The ghost towns of Uttarakhand one year after floods

Kedarnath shrine on Sunday 15 June 2014
Image caption The shrine and the temple compound is the only place of any visible activity in Kedarnath

Towns stand empty as skeletons still surface one year after devastating floods swept away thousands of people in the northern Indian state of Uttarakhand, BBC Hindi's Nitin Srivastava reports from Kedarnath.

A trail of death and destruction was left across the 4,000 villages of Rudraprayag district when floods engulfed the famous Hindu shrine of Kedarnath.

At least 5,700 people missing were presumed dead while more than 540 bodies recovered from the mountains were buried in the aftermath.

A year later, skeletons of missing people continue to be found.

Sanjay Sharma, a pilgrim from Delhi, says news of 12 more bodies found in the Kedarnath valley last week have made him afraid.

"Naturally I am scared and am planning to wind up the trip in a few days. Looking at the debris, I am sure many more bodies would be buried right here," he said.

Rudraprayag District Magistrate Raghav Langar says the government has constituted a special force for intensive combing operations to find the thousands who are still missing.

"We may find more bodies in the coming weeks as snow has begun to melt, and with the onset of the monsoon they are likely to come to the surface," he told reporters on Sunday.

Still cut off

There was compensation for bereft families and the temple reopened for prayers last September.

But despite a year of relief and reconstruction efforts by the government and aid agencies, many of the villages which were completely washed away by the surging waters of Mandakani river remain cut off.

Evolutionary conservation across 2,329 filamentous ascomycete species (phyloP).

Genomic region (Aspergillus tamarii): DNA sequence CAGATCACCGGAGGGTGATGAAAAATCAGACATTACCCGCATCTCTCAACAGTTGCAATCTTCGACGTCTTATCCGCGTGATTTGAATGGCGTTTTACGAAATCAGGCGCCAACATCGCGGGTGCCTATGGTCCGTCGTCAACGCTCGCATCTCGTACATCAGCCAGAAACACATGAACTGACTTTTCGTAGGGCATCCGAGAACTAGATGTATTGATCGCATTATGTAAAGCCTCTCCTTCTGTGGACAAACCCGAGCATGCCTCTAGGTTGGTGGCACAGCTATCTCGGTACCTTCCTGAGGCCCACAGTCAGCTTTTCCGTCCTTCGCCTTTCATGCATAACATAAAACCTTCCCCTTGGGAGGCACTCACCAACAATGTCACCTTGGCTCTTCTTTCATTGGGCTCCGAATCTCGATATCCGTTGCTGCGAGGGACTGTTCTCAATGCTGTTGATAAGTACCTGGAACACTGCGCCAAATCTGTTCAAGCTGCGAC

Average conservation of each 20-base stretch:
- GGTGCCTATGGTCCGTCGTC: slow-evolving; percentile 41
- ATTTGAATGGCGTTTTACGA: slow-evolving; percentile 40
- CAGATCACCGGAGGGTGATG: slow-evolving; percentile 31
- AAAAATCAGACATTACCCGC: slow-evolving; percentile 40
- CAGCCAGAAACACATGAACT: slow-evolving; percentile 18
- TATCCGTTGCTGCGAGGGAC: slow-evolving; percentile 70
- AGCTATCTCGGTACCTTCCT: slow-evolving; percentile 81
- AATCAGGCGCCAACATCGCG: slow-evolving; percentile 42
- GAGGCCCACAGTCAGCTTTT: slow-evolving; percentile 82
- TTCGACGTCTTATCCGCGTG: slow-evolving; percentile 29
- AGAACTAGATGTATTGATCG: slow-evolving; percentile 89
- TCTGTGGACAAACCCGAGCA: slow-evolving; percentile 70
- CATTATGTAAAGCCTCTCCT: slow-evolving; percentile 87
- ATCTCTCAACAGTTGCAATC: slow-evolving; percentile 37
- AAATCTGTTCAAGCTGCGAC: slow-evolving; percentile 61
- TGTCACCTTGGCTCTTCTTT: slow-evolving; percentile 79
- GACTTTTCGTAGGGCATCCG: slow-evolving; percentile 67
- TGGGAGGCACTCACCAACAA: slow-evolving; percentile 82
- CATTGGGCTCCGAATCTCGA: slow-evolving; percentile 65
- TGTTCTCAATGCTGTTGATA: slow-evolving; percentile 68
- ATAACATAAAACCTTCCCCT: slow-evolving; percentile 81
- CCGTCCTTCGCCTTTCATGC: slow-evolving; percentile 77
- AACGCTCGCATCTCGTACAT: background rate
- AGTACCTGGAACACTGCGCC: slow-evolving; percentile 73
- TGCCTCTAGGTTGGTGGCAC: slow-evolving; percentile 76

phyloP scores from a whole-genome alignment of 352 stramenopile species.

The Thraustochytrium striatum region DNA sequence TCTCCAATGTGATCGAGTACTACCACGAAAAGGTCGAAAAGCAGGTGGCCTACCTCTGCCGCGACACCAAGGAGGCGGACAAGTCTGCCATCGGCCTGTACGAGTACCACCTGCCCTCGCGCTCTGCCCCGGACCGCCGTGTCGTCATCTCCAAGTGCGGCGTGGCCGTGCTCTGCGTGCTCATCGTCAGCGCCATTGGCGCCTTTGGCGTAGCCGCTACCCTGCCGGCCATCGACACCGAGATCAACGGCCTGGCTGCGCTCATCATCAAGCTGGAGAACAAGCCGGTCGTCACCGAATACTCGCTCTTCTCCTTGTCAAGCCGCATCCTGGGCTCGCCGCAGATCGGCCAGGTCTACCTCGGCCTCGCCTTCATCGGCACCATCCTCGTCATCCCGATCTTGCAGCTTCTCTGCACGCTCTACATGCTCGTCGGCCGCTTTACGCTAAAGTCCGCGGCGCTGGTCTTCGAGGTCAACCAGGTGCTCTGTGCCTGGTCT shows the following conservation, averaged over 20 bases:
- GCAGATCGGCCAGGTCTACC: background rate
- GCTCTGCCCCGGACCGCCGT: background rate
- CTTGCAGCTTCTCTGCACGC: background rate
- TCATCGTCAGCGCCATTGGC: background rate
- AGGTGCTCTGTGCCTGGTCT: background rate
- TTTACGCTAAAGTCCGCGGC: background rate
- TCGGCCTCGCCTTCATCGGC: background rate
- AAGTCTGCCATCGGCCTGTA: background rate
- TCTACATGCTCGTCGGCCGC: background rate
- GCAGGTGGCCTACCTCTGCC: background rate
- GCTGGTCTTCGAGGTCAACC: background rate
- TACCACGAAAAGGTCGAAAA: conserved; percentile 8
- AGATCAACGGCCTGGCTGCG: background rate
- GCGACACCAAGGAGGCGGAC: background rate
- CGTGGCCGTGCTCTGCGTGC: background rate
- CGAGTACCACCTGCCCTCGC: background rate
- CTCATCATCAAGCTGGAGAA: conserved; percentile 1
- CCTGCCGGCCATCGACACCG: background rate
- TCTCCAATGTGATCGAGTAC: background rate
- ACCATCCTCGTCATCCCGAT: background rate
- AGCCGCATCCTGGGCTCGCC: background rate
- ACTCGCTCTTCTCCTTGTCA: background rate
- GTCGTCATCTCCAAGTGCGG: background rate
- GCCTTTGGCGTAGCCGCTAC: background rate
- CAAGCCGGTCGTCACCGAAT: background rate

Image caption Janardan Rai and wife Anjula, who survived the floods, are back for prayers

For the thousands who were displaced and provided shelter by the government in various towns, it appears a long wait to return home.

"I lost my home and a few relatives in the floods but have suffered more in the last few months. My tea stall has no visitors and tourists are absent this year. How will my family survive?" asked Proornanand Bhatt, a resident of Rudraprayag.

Every summer, hundreds of thousands of devout Hindus make a pilgrimage to the Kedarnath shrine as part of the Himalayan Char Dham Yatra (Four pilgrimages) to four temple towns in Uttarakhand. Badrinath, Yamunotri and Gangotri are the other three pilgrimage spots.

But that was until last year.

Fear appears to have kept away those who have been regulars to this region this year, affecting local businesses badly - the only means of livelihood for hundreds of people living in the higher mountains.

Newly constructed roads leading up to Guptakashi, near Kedarnath, are empty and so are the hundreds of lodges and hotels lined up next to the river.

"I'll give you an 80% discount over the regular room rates if you stay with us," a tourist lodge owner pleaded with us in Guptakashi.

'Thank god'

The temple town of Kedarnath, meanwhile, continues to resemble a ghost town with hundreds of damaged homes and lodges covered with boulders, mud and silt.

An expensive chopper ride from Guptakashi remains the only way to reach the shrine and the temple compound is the only place of any visible activity.

Some, however, have returned to offer prayers for having survived last year when a glacial lake above the town burst after days of heavy rainfall.

Image copyright AP
Image caption Thousands remain missing a year after the devastative floods

Janardan Rai and wife Anjula were only a few miles away from the shrine when news of the flooding reached them.

"It was God's wish that we are alive. So we are here to thank him and offer prayers. I agree things here are in a bad shape, but that should not come in the way of faith," Mr Rai said.

The government of Uttarakhand, meanwhile, has been working hard to restore normalcy to the affected areas and work is going on to repair damaged roads and bridges.

In a bid to woo more pilgrims, the government is offering cheap accommodation and food to pilgrims who wish to visit the shrines in the near future.

But with the entire economy of Uttarakhand so heavily dependent on religious tourism over decades, this appears to be a race against time.

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